In ecological systems, structural redundancy refers to the extent to which more than one species (or taxanomic group) can perform a given function or play a given role in the system. Microbial communities or ecosystems, for instance, tend to have high structural redundancy at the species level, as there usually exists multiple bacteria or other microbes that can, say, break down specific forms of organic matter, reduce iron, precipitate calcium, or what have you. Systems with a single keystone species have low redundancy, at least with respect to whatever the keystone organism does (if something else could perform the same function, then it would not be a keystone). Redundancy tends to be inversely correlated to the degree of biotic specialization, and directly related to ecosystem resilience.
Tasnuba Jerin (Jerin, 2021; Jerin and Phillips, 2020) linked redundancy to biogeomorphic ecosystem engineering via the concept of biogeomorphic keystones and equivalents. Biogeomorphic keystones perform a unique role such that their removal from or addition to a geomorphic system results in a transformation or state change. Equivalents are different taxa that can do the same biogeomorphological job, and indicate redundancy. Many different kinds of grass or tree, for instance, can provide more or less similar functions with regard to erosion resistance or substrate stabilization. However, no other species performs the same biogeomorphic role as the biogeomorphic keystone species Castor canadensis (beaver). The same species may be a keystone in some settings but not others—for instance, in Tasnuba’s work Platanus occidentalis (sycamore) is a keystone in some bedrock streams where it forms unique pools, but generally not otherwise.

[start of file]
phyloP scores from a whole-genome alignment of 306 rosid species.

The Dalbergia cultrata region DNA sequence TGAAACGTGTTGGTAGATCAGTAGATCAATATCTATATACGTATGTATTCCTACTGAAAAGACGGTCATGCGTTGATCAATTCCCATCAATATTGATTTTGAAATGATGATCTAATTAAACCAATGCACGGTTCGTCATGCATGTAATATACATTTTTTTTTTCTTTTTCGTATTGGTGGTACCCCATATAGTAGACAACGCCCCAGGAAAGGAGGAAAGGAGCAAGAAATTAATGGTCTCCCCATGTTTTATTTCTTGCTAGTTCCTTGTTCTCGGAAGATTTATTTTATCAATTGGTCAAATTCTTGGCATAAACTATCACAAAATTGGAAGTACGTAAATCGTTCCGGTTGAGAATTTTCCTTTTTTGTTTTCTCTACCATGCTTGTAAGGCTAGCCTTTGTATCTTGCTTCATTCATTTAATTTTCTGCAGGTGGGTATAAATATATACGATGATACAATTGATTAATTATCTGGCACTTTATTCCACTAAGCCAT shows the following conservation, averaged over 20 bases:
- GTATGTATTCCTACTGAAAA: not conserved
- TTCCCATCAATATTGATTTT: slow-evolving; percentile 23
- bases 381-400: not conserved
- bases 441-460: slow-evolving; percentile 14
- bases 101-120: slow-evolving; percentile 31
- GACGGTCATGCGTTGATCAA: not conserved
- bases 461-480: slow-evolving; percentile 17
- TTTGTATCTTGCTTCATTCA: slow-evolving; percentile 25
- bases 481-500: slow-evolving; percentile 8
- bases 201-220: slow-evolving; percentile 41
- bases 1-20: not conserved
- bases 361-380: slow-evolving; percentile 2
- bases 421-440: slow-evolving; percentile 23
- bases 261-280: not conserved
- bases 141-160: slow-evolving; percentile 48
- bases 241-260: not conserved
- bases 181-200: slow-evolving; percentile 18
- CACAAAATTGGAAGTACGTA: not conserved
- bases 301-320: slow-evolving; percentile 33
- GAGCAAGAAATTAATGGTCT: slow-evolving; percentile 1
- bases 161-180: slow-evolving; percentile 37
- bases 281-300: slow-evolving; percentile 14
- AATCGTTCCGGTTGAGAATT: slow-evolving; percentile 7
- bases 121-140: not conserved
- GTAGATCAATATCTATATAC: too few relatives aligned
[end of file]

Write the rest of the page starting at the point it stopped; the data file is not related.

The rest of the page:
Adorable baby beavers on their lodge in the lower Neuse River floodplain, North Carolina.